Are You Playing The Blame Game?
Playing the ‘Blame Game’ rarely if ever, leads to a win:win situation, not even a win:lose/lose:win, however you will achieve a lose:lose outcome easily.
- What Is The Blame Game?
- How Do I Know I’m Playing It?
- Why Do I Play It?
- How Do I Stop It?
This was the topic for this month’s Feel The Fear And Do It Anyway Self Development Group
Q. What Is The Blame Game?
It’s a socially acceptable game to play, have you held any pity parties lately or been a guest?
It’s so easy to want to agree and been seen to support than to challenge or offer to help them find a way out.
The Blame Game is an easy trap to fall into! I still do it!
I was driving to an appointment yesterday morning thinking about the topic for the evenings meeting and what examples I could use – as I exited a speed restricted area the car in front of me continued to ‘pootle’ along at 40mph, I started to get frustrated and willed him to speed up as I was going to be late – ahh so now I had an example – it was his fault I was late!
Here are some examples of conversations you might be part of:
‘You’ll never guess what he’s gone and done now!’’
‘Oh no hun, he doesn’t deserve you, he doesn’t know how lucky he is to have you.’
‘I know, I’d leave but I can’t uproot the kids and who would look after them as I’d have to get a job.’
‘They can’t treat you like that, it’s unfair. I don’t know how you stand it.’
‘Well I’m not going to do anymore than I’m paid for, that will show them!’
‘I think you should look for another job.’
‘I’ve had a look but there’s nothing that pays as well.’
We can also hold parties for one where we give ourselves a good beating up for all those things we didn’t do/should have done.
The conversation goes something like this:
‘I am so stupid, why did I do that? They must think I’m an idiot! I am an idiot!’
‘I know they are talking about me, it’s because I’m so odd, I’ve never fitted in.’
‘It’s my fault she isn’t happy, I’m just not good enough.’
Q. How Do I Know I’m Playing The Game?
The Blame Game drops you into victim mode where you experience Lower Self states such as:
- Low energy
Ask yourself ‘Who Or What Am I Blaming?’
For anything I am having, doing, being or feeling:
- That driver
- The teacher
- The weather
Anything/anyone else you are blaming?
Q. Why Do I Play The Game?
- We want to preserve our identity/ego/self esteem – It can’t be my fault, I’m not that sort of person. We blame others as a defence mechanism to protect our own self.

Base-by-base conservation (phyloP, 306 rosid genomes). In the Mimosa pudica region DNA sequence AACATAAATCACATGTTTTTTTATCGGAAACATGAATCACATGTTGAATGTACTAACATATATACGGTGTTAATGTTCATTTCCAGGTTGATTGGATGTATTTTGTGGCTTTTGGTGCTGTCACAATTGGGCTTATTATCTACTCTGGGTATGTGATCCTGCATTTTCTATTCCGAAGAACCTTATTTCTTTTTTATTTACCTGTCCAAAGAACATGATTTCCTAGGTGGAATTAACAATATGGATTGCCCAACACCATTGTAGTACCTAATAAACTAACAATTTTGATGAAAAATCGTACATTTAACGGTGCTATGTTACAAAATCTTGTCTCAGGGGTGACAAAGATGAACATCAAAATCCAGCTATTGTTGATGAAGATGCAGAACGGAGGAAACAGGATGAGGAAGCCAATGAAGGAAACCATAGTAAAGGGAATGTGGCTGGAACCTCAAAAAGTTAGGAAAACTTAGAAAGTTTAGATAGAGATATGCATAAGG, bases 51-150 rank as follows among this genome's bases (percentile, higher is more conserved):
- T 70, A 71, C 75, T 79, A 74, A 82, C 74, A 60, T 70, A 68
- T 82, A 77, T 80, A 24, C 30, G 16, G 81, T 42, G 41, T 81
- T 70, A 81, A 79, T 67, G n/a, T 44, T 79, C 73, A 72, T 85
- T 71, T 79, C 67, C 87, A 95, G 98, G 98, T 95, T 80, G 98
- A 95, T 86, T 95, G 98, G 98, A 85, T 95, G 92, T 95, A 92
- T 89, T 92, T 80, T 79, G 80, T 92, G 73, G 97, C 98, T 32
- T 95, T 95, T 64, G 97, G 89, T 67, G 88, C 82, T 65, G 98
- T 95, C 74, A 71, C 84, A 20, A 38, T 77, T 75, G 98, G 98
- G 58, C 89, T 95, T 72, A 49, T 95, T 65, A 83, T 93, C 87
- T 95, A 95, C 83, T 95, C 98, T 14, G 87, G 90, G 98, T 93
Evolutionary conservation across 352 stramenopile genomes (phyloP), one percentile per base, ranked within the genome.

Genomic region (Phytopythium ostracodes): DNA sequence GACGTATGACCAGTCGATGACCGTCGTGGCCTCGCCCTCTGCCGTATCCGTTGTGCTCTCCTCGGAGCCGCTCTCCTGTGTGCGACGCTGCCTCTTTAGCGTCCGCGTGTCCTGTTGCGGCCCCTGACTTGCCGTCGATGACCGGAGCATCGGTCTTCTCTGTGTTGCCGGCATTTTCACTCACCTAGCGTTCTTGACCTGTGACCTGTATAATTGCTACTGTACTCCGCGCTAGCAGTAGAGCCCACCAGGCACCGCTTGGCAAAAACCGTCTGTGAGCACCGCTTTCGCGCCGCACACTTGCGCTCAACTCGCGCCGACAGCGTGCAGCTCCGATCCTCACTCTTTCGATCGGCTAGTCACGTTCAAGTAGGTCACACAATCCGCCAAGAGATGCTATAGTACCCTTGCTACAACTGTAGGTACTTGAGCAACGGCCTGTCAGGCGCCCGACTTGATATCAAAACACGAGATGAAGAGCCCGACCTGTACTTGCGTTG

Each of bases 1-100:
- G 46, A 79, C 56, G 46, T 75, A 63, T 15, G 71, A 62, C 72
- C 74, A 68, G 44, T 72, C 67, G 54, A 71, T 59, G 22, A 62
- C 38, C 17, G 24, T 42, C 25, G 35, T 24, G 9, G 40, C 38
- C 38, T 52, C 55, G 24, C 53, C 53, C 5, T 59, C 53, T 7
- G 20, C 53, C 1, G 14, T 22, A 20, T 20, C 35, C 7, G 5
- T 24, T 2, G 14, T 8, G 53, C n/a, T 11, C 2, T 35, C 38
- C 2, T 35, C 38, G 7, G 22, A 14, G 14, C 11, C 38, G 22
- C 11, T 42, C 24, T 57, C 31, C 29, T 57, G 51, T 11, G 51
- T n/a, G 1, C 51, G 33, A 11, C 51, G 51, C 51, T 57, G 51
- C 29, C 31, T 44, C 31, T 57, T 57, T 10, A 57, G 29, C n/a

- FEAR can be expressed as anger – we are hurt or confused so rather than try to understand why we are fearful we lash out.
- Here’s the BIG one – We don’t want to accept RESPONSIBILITY
- I’m not ready/prepared or I just don’t want to change.
- I want to keep hold of my PAYOFFS that keep me a victim.
- It keeps me out of the spotlight meaning that I don’t have to look at my own behaviour and maybe uncover something I don’t like about me.
Q. How Do I STOP Playing the Game?
- What’s your intention? To let off steam, prove yourself right, or solve the problem? What do you want to get out of this situation?
- Look for patterns – you will keep getting the same situation until you recognise it and make a change. Do your relationships follow a similar pattern; do you end up with the same type of partner, friend, boss?
- Identify your payoffs, what do you gain by being in this situation? Does taking responsibility for other people’s behaviour give you something to moan about allowing you to stay in victim mode?
- What are the triggers that can spark off a game? E.g. a particular term of phrase, a facial expression (roll of the eyes), the tone of voice used?
- Look in the MIRROR! What part are you playing? What are you saying about the other player/s, is this a reflection of the parts of you that you don’t like?
- Look for the lessons – what can you learn for the next time you are tempted into the game?
- What have you to be grateful for? I believe there has to be something good from all situations.
- Accept and let go. FACT – life can be unfair.
- Have compassion and stand in the other persons shoes, it may give you a different view of the problem. You might not agree but you might understand.
If you want to know more about how to identify, take responsibility and change what isn’t working for you then contact Alison or join the Self Development Group.
Workshops to help you Feel The Fear And Do It Anyway are scheduled throughout the year.